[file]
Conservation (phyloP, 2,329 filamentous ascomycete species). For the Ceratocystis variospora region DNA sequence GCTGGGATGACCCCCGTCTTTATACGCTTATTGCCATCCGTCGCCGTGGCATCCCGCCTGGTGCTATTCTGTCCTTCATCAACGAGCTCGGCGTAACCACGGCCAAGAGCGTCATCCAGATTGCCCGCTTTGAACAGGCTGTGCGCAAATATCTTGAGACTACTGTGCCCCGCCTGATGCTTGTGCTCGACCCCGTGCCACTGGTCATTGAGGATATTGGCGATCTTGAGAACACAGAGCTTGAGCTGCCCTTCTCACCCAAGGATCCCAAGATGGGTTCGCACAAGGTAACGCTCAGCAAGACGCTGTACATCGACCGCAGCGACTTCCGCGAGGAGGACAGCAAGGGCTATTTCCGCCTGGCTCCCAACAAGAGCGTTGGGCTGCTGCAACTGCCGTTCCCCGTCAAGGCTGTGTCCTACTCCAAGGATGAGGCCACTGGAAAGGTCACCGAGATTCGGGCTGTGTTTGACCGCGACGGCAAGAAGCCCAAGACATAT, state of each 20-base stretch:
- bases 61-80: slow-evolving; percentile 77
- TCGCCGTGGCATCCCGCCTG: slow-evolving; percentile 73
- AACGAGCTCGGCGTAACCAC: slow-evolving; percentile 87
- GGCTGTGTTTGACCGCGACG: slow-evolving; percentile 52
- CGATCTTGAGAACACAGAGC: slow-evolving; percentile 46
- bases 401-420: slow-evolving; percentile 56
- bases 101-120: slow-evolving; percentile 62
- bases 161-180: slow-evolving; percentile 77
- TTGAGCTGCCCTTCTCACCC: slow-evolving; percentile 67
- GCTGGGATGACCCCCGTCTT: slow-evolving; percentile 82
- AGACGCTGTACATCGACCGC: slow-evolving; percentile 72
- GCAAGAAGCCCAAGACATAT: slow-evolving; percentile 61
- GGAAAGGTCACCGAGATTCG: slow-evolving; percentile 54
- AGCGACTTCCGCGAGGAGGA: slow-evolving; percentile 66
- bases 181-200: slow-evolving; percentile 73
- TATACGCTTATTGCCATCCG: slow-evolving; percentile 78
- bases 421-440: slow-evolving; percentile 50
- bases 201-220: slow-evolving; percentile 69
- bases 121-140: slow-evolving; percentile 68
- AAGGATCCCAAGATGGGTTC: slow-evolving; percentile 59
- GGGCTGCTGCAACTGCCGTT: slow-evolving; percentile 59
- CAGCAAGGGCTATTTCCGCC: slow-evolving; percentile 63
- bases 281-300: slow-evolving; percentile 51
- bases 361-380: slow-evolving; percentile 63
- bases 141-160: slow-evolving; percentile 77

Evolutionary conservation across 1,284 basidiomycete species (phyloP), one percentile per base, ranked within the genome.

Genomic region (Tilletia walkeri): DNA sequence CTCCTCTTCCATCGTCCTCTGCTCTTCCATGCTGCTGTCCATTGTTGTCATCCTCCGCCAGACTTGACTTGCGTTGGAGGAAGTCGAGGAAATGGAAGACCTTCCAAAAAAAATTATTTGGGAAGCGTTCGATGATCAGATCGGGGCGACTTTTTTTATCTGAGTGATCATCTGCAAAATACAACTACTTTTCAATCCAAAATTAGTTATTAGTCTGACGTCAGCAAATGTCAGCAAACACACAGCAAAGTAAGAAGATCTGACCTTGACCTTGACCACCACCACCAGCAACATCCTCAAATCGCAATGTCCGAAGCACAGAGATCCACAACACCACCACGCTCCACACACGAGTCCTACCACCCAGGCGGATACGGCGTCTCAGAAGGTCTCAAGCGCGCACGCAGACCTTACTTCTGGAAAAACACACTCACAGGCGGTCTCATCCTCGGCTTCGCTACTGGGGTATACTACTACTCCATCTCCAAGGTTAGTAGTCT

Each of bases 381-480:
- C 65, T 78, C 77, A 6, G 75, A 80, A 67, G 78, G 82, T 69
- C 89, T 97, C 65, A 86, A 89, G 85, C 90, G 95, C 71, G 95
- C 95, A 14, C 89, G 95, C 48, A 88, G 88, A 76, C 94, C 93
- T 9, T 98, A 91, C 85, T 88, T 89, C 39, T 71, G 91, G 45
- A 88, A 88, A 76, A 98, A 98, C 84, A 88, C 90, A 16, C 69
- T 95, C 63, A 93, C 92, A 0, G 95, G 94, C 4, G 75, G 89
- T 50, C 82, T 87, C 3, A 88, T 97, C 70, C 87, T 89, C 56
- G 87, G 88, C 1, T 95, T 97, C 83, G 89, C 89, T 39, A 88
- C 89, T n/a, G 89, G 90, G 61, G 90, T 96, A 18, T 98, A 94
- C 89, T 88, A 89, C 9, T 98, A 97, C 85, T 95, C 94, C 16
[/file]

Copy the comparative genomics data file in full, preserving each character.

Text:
Conservation (phyloP, 2,329 filamentous ascomycete species). For the Ceratocystis variospora region DNA sequence GCTGGGATGACCCCCGTCTTTATACGCTTATTGCCATCCGTCGCCGTGGCATCCCGCCTGGTGCTATTCTGTCCTTCATCAACGAGCTCGGCGTAACCACGGCCAAGAGCGTCATCCAGATTGCCCGCTTTGAACAGGCTGTGCGCAAATATCTTGAGACTACTGTGCCCCGCCTGATGCTTGTGCTCGACCCCGTGCCACTGGTCATTGAGGATATTGGCGATCTTGAGAACACAGAGCTTGAGCTGCCCTTCTCACCCAAGGATCCCAAGATGGGTTCGCACAAGGTAACGCTCAGCAAGACGCTGTACATCGACCGCAGCGACTTCCGCGAGGAGGACAGCAAGGGCTATTTCCGCCTGGCTCCCAACAAGAGCGTTGGGCTGCTGCAACTGCCGTTCCCCGTCAAGGCTGTGTCCTACTCCAAGGATGAGGCCACTGGAAAGGTCACCGAGATTCGGGCTGTGTTTGACCGCGACGGCAAGAAGCCCAAGACATAT, state of each 20-base stretch:
- bases 61-80: slow-evolving; percentile 77
- TCGCCGTGGCATCCCGCCTG: slow-evolving; percentile 73
- AACGAGCTCGGCGTAACCAC: slow-evolving; percentile 87
- GGCTGTGTTTGACCGCGACG: slow-evolving; percentile 52
- CGATCTTGAGAACACAGAGC: slow-evolving; percentile 46
- bases 401-420: slow-evolving; percentile 56
- bases 101-120: slow-evolving; percentile 62
- bases 161-180: slow-evolving; percentile 77
- TTGAGCTGCCCTTCTCACCC: slow-evolving; percentile 67
- GCTGGGATGACCCCCGTCTT: slow-evolving; percentile 82
- AGACGCTGTACATCGACCGC: slow-evolving; percentile 72
- GCAAGAAGCCCAAGACATAT: slow-evolving; percentile 61
- GGAAAGGTCACCGAGATTCG: slow-evolving; percentile 54
- AGCGACTTCCGCGAGGAGGA: slow-evolving; percentile 66
- bases 181-200: slow-evolving; percentile 73
- TATACGCTTATTGCCATCCG: slow-evolving; percentile 78
- bases 421-440: slow-evolving; percentile 50
- bases 201-220: slow-evolving; percentile 69
- bases 121-140: slow-evolving; percentile 68
- AAGGATCCCAAGATGGGTTC: slow-evolving; percentile 59
- GGGCTGCTGCAACTGCCGTT: slow-evolving; percentile 59
- CAGCAAGGGCTATTTCCGCC: slow-evolving; percentile 63
- bases 281-300: slow-evolving; percentile 51
- bases 361-380: slow-evolving; percentile 63
- bases 141-160: slow-evolving; percentile 77

Evolutionary conservation across 1,284 basidiomycete species (phyloP), one percentile per base, ranked within the genome.

Genomic region (Tilletia walkeri): DNA sequence CTCCTCTTCCATCGTCCTCTGCTCTTCCATGCTGCTGTCCATTGTTGTCATCCTCCGCCAGACTTGACTTGCGTTGGAGGAAGTCGAGGAAATGGAAGACCTTCCAAAAAAAATTATTTGGGAAGCGTTCGATGATCAGATCGGGGCGACTTTTTTTATCTGAGTGATCATCTGCAAAATACAACTACTTTTCAATCCAAAATTAGTTATTAGTCTGACGTCAGCAAATGTCAGCAAACACACAGCAAAGTAAGAAGATCTGACCTTGACCTTGACCACCACCACCAGCAACATCCTCAAATCGCAATGTCCGAAGCACAGAGATCCACAACACCACCACGCTCCACACACGAGTCCTACCACCCAGGCGGATACGGCGTCTCAGAAGGTCTCAAGCGCGCACGCAGACCTTACTTCTGGAAAAACACACTCACAGGCGGTCTCATCCTCGGCTTCGCTACTGGGGTATACTACTACTCCATCTCCAAGGTTAGTAGTCT

Each of bases 381-480:
- C 65, T 78, C 77, A 6, G 75, A 80, A 67, G 78, G 82, T 69
- C 89, T 97, C 65, A 86, A 89, G 85, C 90, G 95, C 71, G 95
- C 95, A 14, C 89, G 95, C 48, A 88, G 88, A 76, C 94, C 93
- T 9, T 98, A 91, C 85, T 88, T 89, C 39, T 71, G 91, G 45
- A 88, A 88, A 76, A 98, A 98, C 84, A 88, C 90, A 16, C 69
- T 95, C 63, A 93, C 92, A 0, G 95, G 94, C 4, G 75, G 89
- T 50, C 82, T 87, C 3, A 88, T 97, C 70, C 87, T 89, C 56
- G 87, G 88, C 1, T 95, T 97, C 83, G 89, C 89, T 39, A 88
- C 89, T n/a, G 89, G 90, G 61, G 90, T 96, A 18, T 98, A 94
- C 89, T 88, A 89, C 9, T 98, A 97, C 85, T 95, C 94, C 16